3D Printing – Facts Behind The Fused Deposition Modelling Technology
FDM or Fused Deposition Modelling is one of the cheapest forms of 3D printing made commercially available. The system is priced at around ,000 and starts from there. Unlike stereolithography and its other counterparts, FDM makes use of heated materials and plastic to help form the materials rather than printing them. However, the underlying principle still follows with the other forms of technology. The image still has to be rendered using a CAD program and still has to undergo a conversion of instructions which can be understood by the printer. In other words, the CAD-rendered image is sliced into tiny horizontal layers which will be printed out using FDM.
Stratasys was able to commercialize this technology and currently owns the trademark. The company is able to use FDM for the following industries:
– Commercial and consumer products
The company is also able to use this technology for the following 3D applications:
– Concept modelling
– Functional prototyping
– End-use parts
– Manufacturing tooling
But how does FDM work?
FDM is able to recreate models through the heating and layering of plastic filaments. The technology still relies on an additive principle where the model is constructed through layers. The plastic filament or metal wire is unwound from a coil and is loaded into an extrusion nozzle, similar to the ones you find in hoses. Once the material is loaded, the nozzle is heated until the material is melted. The nozzle is then controlled horizontally and vertically by a numerically controlled mechanism from the CAM or Computer-aided manufacturing software. In simpler terms, the nozzle follows a path defined by the CAD. Once the 3D printing is done, the user removes the part from the support material by dissolving it with detergent and water, or breaking it.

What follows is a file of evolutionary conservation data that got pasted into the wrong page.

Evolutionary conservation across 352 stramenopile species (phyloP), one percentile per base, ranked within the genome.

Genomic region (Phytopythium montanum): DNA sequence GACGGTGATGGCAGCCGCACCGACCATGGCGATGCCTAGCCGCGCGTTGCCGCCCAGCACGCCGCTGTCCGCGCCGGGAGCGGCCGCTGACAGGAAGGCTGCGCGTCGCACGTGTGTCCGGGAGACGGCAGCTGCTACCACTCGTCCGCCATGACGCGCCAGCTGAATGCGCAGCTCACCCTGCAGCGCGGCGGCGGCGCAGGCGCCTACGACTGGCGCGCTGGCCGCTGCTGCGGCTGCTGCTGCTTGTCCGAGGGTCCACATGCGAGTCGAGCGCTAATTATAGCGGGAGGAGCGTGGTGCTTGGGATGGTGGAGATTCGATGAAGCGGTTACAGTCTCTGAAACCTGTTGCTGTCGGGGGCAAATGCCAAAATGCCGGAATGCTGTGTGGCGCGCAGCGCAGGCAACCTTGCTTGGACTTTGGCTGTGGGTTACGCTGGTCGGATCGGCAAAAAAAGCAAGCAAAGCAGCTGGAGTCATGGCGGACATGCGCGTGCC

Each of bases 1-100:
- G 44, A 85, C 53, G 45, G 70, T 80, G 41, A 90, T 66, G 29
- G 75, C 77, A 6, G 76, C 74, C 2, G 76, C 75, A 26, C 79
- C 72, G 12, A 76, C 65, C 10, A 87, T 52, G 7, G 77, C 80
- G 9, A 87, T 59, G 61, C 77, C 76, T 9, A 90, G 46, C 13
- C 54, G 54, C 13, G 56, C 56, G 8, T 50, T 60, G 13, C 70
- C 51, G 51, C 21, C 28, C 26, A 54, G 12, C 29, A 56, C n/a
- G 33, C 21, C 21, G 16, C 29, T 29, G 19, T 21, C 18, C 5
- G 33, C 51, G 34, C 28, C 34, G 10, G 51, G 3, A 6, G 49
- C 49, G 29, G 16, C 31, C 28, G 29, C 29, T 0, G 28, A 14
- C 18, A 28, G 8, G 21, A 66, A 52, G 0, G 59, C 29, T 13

Why use FDM?
The product designed using FDM are made with high accuracy and resolution, which makes them ideal for developing prototypes and scale models. The product, despite being made of plastic, has high tensile strength. It is also one of the cheapest 3D printing systems that are commercially available, so that alone is a huge bonus.
However, FDM also suffers from drawbacks like unpolished textures due to the breaking away of the support material, although this can be remedied using a sand polisher. You can only recreate small machines, mainly because it’s faster. You can still create larger models, but it will take a long time. Other than that, FDM is considered as a very efficient printing technique.